Monday 13 June 2022

Wonder Boy Collection Review (Switch)

ININ games are well versed now in the release of retro compilations. We’ve had Space Invaders, Darius, Turrican and now Wonder Boy gets the treatment. As before, this collection comes in two forms. You can go the Strickly Limited physical route and get a pretty comprehensive collection which includes more games and multiple versions of each, or this one which is far stingier in its content.

The standard Wonder Boy Collection contains four games. You get the arcade versions of the original Wonder Boy and Wonder Boy in Monster Land and the Genesis versions of Wonder Boy in Monster World and Monster World IV. The biggest and most obvious omission is Wonder Boy III: The Dragons Trap, but it is available as a separate release. Monster World IV is also available elsewhere with a recent remake, the physical version for which also includes the Genesis version and of course you can get the two arcade games as arcade releases as well. Confused? We won’t mention Monster Boy in the Cursed Kingdom or the fact the two Genesis titles were originally going to be on the Switch Mega Drive collection then.

The four games come with the usual selection of extras now expected as standard with these types of collections. That means save states, display options and the ability to remap controls. There’s also a rewind function. There’s gallery content which is a bit weird as it’s full of box art and instructions for versions of games not included but it’s nice to have.

In terms of the games themselves they hold up well. The first Wonder Boy is very different to the rest of course. Here you simply run along a route trying to avoid obstacles and throwing things to hit enemies. It’s a classic arcade style game and lacks much depth. It’s unlikely you’ll spend much time with it as it was never a massively great game in the first place.

Wonder Boy in Monster Land is where the series starts to really take shape. Despite being an arcade game it’s an adventure platformer where you can pick up armour and spells as you make your way through linear platform levels with explorations elements. It’s a really strange choice for an arcade game and the timer element seems forced but it’s great fun. Sadly, if you want the home Master System version, you’ll need to buy the more deluxe collection.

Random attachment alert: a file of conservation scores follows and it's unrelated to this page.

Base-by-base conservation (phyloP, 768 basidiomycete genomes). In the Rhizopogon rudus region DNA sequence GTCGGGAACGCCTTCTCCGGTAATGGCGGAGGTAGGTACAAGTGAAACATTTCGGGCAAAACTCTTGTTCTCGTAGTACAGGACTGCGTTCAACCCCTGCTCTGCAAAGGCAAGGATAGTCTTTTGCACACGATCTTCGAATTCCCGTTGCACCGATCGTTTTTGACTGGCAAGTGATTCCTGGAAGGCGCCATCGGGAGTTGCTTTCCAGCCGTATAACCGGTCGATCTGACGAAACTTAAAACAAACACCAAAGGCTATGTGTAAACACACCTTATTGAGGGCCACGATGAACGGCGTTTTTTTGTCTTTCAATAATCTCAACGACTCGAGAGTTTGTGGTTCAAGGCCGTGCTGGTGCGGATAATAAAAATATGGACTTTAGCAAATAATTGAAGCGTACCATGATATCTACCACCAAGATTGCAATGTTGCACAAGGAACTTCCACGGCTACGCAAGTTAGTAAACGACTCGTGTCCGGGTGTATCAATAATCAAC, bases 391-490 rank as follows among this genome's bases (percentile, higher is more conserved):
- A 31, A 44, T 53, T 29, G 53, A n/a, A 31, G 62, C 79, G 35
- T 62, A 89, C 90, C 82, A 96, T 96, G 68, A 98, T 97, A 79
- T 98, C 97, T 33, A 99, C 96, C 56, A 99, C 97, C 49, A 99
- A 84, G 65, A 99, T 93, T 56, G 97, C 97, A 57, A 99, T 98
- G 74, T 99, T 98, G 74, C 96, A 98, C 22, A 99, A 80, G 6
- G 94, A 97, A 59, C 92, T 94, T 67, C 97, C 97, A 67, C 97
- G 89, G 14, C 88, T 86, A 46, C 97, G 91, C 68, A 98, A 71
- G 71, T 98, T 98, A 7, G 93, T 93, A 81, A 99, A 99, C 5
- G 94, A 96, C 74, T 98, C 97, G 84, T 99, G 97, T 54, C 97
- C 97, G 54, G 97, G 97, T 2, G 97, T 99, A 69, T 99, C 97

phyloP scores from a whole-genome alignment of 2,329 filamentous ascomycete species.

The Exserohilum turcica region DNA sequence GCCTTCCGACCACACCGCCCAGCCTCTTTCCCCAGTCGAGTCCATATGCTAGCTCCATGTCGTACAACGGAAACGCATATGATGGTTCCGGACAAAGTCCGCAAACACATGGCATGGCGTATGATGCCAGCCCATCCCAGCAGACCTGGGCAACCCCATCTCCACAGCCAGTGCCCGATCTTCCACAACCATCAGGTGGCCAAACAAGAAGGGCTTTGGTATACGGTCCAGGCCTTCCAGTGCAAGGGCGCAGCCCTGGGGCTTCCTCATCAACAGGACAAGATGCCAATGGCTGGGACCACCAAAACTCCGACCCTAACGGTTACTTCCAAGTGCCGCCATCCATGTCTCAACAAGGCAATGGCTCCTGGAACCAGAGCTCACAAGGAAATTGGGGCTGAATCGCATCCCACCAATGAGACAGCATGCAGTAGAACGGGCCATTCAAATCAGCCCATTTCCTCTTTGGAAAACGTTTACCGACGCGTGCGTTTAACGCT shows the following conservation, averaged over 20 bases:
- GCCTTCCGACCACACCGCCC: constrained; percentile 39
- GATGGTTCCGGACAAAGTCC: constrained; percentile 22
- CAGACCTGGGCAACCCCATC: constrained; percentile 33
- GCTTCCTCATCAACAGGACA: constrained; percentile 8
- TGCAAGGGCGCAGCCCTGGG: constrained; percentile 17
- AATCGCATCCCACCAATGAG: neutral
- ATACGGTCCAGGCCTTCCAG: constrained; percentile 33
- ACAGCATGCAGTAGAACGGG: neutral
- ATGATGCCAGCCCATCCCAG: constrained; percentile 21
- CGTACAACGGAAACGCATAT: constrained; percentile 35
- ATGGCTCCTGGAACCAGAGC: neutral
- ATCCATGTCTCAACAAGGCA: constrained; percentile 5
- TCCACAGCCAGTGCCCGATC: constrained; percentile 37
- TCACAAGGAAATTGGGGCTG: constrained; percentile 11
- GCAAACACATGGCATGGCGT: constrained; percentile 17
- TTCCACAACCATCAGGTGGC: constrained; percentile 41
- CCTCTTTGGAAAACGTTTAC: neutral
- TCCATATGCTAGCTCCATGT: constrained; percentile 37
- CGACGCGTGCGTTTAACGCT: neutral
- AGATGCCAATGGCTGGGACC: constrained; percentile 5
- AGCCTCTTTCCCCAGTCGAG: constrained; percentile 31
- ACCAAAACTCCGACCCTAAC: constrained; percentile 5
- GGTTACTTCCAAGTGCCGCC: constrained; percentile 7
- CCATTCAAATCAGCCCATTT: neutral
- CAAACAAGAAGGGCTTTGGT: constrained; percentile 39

Monster World and Monster World IV see the series move to fully fledged console game adventure platformers. Both are good and will keep you occupied for a fair while. The only real complaint is that the reach of your sword is so tiny that combat can be frustrating at times. But there’s a lot to explore and find and there is enough inventiveness on show to set them aside from the Metroid’s and 2D Zelda games of the world.  

The biggest issue is who will buy this. It’s considerably cheaper than the deluxe version of course but it relies on people not having bought the three already available games or just really wanting to get hold of Wonder Boy in Monster World. The fact Wonder Boy III isn’t here is also a big issue. That said, if you have avoided all the previous releases and don’t want to go for the deluxe version then what’s here is good and provides a shot of quality retro fun for a near budget price.

Overall 7/10

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